Where does all this noise come from? To keep it simple, we can say that differences in speed produce noise. Jet engines are noisy because of the high difference in speed of the air passed through the engine and the free air stream. The cold air stream of a turbl fan engine is slower so there is less speed difference at the exhaust and less noise. The noise of propeller engines is mostly dependent on the speed of the propeller. The tips of the propeller blades are obviously the fastes moving parts. Their design requires them to remain subsonic to deliver thrust but propeller speed as well as the speed of the fan in turbo fan engines is mkre and more reduced to reduce noise emissions.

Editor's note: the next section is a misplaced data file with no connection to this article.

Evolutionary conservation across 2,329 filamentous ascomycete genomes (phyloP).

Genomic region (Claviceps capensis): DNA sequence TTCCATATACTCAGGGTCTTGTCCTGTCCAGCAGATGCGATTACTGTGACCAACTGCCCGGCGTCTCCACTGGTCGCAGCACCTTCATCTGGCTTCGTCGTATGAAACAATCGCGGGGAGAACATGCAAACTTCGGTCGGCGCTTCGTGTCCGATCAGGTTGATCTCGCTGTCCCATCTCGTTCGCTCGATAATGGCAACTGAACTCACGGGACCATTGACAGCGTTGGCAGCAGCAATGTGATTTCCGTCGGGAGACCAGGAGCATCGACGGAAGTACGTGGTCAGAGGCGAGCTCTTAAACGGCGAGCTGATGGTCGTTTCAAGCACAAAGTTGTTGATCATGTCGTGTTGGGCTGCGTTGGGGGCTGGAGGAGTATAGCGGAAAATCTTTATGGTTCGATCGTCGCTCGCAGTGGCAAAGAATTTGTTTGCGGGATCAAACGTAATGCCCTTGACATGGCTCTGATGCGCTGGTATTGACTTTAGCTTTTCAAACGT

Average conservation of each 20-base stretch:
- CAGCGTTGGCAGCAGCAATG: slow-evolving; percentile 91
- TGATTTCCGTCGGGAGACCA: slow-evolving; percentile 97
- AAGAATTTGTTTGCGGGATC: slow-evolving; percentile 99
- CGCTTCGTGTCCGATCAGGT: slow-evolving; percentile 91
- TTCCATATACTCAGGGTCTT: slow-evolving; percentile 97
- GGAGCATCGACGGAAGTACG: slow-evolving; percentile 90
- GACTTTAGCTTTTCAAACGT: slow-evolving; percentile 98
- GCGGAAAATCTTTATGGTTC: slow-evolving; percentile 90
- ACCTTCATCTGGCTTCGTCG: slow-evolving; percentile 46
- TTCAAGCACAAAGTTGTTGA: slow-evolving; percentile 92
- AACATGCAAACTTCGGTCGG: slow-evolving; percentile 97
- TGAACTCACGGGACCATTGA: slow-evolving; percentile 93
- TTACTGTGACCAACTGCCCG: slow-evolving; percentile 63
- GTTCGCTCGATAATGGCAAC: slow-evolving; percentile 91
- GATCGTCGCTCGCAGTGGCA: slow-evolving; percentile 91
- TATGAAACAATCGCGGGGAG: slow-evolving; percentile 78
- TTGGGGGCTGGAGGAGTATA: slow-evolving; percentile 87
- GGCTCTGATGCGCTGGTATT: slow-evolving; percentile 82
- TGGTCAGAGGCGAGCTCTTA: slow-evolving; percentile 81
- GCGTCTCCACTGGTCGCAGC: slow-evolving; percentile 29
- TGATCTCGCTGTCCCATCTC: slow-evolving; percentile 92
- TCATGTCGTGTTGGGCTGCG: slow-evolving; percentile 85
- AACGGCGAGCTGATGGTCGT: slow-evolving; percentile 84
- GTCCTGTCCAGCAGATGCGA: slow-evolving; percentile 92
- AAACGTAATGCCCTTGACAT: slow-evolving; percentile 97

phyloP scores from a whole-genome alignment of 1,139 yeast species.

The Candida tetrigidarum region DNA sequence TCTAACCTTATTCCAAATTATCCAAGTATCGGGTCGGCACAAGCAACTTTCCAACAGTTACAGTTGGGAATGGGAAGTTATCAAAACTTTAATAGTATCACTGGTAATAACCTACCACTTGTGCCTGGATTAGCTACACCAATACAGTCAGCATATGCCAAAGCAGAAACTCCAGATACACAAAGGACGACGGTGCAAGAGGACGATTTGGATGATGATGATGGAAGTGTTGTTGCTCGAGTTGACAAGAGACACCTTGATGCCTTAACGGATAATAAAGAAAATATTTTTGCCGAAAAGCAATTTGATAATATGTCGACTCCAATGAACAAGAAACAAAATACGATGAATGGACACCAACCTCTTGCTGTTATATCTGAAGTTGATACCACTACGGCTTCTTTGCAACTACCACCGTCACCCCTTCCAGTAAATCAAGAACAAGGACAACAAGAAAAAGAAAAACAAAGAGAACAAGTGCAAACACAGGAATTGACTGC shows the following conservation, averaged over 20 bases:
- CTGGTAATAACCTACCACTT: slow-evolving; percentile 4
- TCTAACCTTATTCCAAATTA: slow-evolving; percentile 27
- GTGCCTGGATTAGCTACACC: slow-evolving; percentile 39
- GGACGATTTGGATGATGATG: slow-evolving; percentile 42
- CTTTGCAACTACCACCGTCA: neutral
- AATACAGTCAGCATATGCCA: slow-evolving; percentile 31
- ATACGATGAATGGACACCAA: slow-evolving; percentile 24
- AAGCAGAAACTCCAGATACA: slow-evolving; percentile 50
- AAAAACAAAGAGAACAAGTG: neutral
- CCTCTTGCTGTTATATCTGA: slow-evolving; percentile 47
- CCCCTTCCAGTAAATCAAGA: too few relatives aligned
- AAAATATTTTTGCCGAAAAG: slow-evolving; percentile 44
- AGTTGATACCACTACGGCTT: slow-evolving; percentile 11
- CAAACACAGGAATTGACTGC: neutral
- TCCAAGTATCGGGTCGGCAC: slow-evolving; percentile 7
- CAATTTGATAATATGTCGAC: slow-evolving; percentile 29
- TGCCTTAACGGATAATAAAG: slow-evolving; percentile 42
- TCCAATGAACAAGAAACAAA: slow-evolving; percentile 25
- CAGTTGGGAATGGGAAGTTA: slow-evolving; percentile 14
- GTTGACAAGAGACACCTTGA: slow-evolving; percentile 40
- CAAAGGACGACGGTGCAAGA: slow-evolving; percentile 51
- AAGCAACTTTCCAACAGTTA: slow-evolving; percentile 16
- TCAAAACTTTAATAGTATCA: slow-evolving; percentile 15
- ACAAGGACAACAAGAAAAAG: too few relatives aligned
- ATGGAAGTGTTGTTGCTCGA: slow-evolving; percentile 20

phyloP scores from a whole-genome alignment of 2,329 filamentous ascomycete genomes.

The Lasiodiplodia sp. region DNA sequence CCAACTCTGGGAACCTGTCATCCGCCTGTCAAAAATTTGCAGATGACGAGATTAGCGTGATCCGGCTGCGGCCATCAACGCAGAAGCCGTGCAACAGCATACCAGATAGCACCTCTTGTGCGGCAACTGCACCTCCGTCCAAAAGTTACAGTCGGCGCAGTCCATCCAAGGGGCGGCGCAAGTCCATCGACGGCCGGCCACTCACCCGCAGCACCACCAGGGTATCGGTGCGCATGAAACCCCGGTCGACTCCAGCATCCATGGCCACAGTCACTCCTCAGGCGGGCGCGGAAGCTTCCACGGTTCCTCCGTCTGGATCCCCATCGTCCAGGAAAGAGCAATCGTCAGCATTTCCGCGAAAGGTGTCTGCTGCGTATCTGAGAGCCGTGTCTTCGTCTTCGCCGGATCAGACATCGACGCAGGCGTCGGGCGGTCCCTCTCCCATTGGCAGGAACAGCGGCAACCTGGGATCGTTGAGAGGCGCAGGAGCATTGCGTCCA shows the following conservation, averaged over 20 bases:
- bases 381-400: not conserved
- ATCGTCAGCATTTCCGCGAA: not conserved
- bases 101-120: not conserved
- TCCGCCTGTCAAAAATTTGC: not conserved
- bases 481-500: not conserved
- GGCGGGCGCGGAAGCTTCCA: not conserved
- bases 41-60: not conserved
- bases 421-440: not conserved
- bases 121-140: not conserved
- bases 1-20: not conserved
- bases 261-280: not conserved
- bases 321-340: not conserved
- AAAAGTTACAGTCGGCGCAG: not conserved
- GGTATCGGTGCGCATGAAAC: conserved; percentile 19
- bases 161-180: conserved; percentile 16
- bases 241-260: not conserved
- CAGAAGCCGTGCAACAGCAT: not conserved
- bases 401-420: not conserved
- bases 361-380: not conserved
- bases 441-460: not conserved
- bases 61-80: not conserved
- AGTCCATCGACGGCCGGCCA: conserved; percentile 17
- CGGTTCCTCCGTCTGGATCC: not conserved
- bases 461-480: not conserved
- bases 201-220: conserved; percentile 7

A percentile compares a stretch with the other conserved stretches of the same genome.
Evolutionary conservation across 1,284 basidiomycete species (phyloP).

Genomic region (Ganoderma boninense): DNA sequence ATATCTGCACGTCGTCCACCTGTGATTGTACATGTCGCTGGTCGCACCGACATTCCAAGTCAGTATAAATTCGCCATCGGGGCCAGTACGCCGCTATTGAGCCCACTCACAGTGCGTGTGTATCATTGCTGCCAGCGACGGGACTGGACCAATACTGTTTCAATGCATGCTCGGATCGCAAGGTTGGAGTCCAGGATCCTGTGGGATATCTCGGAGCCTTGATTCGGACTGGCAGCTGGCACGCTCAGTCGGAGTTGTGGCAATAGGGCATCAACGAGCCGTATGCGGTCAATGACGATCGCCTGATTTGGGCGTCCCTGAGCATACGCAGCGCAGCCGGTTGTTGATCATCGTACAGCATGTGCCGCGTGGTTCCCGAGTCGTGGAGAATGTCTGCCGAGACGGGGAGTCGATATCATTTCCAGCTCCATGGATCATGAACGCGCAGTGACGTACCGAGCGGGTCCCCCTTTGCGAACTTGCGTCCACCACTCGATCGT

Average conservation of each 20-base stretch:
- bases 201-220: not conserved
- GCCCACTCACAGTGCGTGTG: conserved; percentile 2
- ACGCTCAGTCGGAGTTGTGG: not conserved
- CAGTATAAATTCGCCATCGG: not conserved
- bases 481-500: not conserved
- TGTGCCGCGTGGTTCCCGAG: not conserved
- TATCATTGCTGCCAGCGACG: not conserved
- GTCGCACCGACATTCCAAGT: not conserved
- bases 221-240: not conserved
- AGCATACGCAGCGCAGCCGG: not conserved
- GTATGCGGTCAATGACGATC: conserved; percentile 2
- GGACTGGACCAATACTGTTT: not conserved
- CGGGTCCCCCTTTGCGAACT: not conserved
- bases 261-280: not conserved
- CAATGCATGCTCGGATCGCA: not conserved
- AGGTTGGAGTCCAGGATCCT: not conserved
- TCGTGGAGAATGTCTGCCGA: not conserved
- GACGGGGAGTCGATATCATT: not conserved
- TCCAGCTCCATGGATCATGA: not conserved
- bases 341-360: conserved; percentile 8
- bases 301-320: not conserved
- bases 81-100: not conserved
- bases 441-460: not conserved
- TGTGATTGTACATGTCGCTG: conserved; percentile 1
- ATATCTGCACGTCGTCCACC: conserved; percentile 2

An economic engine must not only be quite but also powerful as well as fuel efficient. You are right turbo prop engines are generally the most fuel efficient engines but would you as a passenger like to sit ten hours in an airplane to get from Londn to New York? I don't and most airliners won't like such a plane too, because flight time costs money. Turboprop aircraft are most efficient on short distances where the difference in speed doesn't makes such a huge difference in flight time.
Another problem with turbo prop engines are the passengers. There are many people who see an propeller and think that they are sitting in one of the oldest airplanes ever. They trust in jet engines, low wing design and everything you would find on an "modern" passenger airplane drawn by a seven years old child.
I hope you'll find your answer, considering all this really basic and simplified knowledge.